Missing Jews of FDNY remembered for their heroism

NEW YORK — On firefighter George Healy's first night on the job at Rescue 1, an elite unit of the Fire Department of New York, he was assigned to a long vigil at a Madison Avenue building whose facade had collapsed. Finally back at the station, Healy was approached by a fellow fireman, who recognizing that he was tired, offered to finish his shift for him.

Healy was reluctant, but David Weiss insisted, citing his seniority.

When Healy returned to the station, he learned that Weiss, too, was a rookie, and had no authority to send him home.

"He had Weissed me," Healy recalled Sunday at a memorial service at Central Synagogue, using a phrase coined by fellow members of the squad to describe Weiss' mischievous but good-hearted antics.

For more than two hours at the packed Midtown synagogue, fellow firefighters and relatives praised Weiss, one of more than 300 firefighters still missing under the rubble of the World Trade Center. Since Weiss' body has not yet been recovered, pallbearers entered the sanctuary carrying one of his helmets and a folded American flag as kilted bagpipers rendered "Amazing Grace."

Weiss, who grew up on Long Island, was one of a handful of firemen known to be Jewish who were lost in the Trade Center disaster. According to the Ner Tamid Society, the fraternal organization for Jewish fire personnel, there are some 400 Jewish firefighters among New York's bravest.

Other missing members of the society include Alan Feinberg of Engine Co. 54 in Midtown and Steve Belson of Battalion 7, also in Manhattan.

Outside Engine Co. 54 on Eighth Avenue, where flowers, candles and posters form a makeshift memorial for missing men, Feinberg's name stands out among those belonging to Irish- and Italian-Americans, the mainstay of the Fire Department.

Posted on one exterior wall was an essay by Feinberg's daughter Tara, 18, a freshman at the University of Florida in Gainesville. Written two weeks before the Sept. 11 terror attack, the words describe Tara's pride that her father regularly saved lives for a living, and his role as an active parent.

"When my father wasn't out fighting fires or saving the world, he was busy running the household and taking care of my younger brother and me," she wrote, recalling that he coached sports teams and was the "class dad," taking charge of the search for missing students on field trips.

The dark side of the job, however, was that Tara would "cry hysterically when my dad had to leave for work, wondering if this would be the last time I ever saw him."

Feinberg, a Brooklyn native, later moved to Marlboro, N.J., where a memorial service was held last week. Feinberg also left a son, Michael, 15, and his wife, Wendy. His body has yet to be recovered.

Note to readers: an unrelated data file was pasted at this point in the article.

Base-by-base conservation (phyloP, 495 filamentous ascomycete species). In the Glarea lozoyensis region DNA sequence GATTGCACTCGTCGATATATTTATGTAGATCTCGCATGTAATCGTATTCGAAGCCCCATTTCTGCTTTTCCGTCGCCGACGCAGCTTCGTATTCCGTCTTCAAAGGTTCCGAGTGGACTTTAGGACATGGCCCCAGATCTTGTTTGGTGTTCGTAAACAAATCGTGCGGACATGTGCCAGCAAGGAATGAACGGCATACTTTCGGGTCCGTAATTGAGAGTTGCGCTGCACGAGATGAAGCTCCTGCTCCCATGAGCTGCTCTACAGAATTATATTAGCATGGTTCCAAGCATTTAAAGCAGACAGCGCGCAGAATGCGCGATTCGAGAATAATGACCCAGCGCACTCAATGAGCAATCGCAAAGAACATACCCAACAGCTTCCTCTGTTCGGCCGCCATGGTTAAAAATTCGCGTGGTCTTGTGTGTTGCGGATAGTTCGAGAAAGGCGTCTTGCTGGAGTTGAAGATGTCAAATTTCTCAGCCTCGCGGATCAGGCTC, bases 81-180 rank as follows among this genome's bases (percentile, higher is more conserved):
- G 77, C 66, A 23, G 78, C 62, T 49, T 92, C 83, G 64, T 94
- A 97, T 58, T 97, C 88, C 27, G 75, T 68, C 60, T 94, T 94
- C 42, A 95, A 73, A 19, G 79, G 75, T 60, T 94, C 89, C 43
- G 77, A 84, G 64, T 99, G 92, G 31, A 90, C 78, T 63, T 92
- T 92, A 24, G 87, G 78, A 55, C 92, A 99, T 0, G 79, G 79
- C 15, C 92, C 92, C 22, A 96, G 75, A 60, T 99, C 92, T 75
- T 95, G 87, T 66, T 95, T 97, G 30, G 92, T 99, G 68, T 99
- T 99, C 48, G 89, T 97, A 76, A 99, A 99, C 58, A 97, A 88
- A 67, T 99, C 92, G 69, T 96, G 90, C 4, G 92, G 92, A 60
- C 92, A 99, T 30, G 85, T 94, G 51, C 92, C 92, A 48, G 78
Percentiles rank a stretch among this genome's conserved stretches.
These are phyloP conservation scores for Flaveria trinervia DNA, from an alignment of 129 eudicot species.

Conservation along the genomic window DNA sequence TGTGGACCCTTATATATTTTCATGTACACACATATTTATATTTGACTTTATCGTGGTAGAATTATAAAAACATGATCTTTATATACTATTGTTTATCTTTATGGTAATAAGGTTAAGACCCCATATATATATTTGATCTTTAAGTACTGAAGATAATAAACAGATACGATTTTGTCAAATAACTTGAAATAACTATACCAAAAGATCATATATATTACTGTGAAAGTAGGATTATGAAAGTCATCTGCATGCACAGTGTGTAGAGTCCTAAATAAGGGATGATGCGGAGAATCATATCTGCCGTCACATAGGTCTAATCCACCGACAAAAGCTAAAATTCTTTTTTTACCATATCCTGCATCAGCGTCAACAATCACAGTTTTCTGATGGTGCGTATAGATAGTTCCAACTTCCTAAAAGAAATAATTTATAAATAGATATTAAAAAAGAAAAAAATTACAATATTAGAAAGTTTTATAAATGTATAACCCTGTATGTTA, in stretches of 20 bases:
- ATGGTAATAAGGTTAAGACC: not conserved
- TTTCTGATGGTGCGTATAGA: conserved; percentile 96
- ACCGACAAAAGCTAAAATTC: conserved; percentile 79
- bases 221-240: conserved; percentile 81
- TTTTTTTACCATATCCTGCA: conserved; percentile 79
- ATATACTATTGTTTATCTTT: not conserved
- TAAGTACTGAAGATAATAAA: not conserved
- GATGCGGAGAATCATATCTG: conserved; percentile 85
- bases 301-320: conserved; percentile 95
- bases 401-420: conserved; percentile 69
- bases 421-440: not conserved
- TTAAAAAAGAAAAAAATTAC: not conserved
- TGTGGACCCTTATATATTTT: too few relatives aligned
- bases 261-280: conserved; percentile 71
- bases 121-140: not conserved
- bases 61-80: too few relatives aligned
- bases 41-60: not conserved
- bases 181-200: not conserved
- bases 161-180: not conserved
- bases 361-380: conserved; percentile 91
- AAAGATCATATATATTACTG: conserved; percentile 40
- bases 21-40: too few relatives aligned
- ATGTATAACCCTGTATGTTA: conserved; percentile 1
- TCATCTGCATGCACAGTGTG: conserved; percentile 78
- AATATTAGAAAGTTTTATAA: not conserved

Weiss, 41, a former ironworker and volunteer with the Freeport, N.Y., fire department, had been decorated by Mayor Rudolph Giuliani and Fire Commissioner Thomas Van Essen in October 1997 for rescuing a man who had driven his car into the East River. Weiss was off-duty at the time and driving overhead on the East River Drive when he spotted the accident, stopped his car, climbed down to the pier and dove into the water.

During his 12-year career, Weiss was awarded a Class 2 service rating and received two unit citations.

"He lived for this," said close friend and Rescue 1 colleague Thor Johansen. "He was always ready, unstoppable. The salt of the earth. He had knowledge, experience and determination."

Healy, choking back tears, noted that Weiss had traveled to Iowa for Healy's wedding party despite a debilitating injury.

"With all due respect to David's Jewish faith, I consider him St. David," Healy said. "Please look out for your friends and brothers. One day we'll be with you again."

Weiss is survived by his wife, Carla, and two teenage children, Michael and Elissa.

Giuliani said Weiss and his fellow firefighters had died while "executing the most heroic and effective rescue mission in the history of the U.S.," having evacuated some 25,000 people from the Twin Towers before they collapsed.

"They died defending freedom," the mayor said. "To me they were like the sailors at Pearl Harbor or the Marines at Iwo Jima. God knows what kind of casualties we could have faced if not for David Weiss and his brother firefighters."

Paul Tauber, president of the Ner Tamid Society and chief of Battalion 50 in Jamaica, Queens, said while the organization was looking into whether some of the other missing firemen were Jewish, "We really don't delineate. Firefighters are firefighters. We go by decency and dedication first, denomination second."

Rabbi Joseph Potasnik, the Fire Department's Jewish chaplain, said he expected to attend numerous memorial services in the coming months as bodies are unearthed or families decide to seek closure.

"The toughest situation is facing those kids who are left behind," said Potasnik. "It's nightmarish."

But he said the fallen Jewish fireman had upheld the finest traditions of their heritage.

"Jews throughout history have proven that we are very much a part of the community," the rabbi said. "Our tradition tells us whatever community we live in, we must be an active part of our community."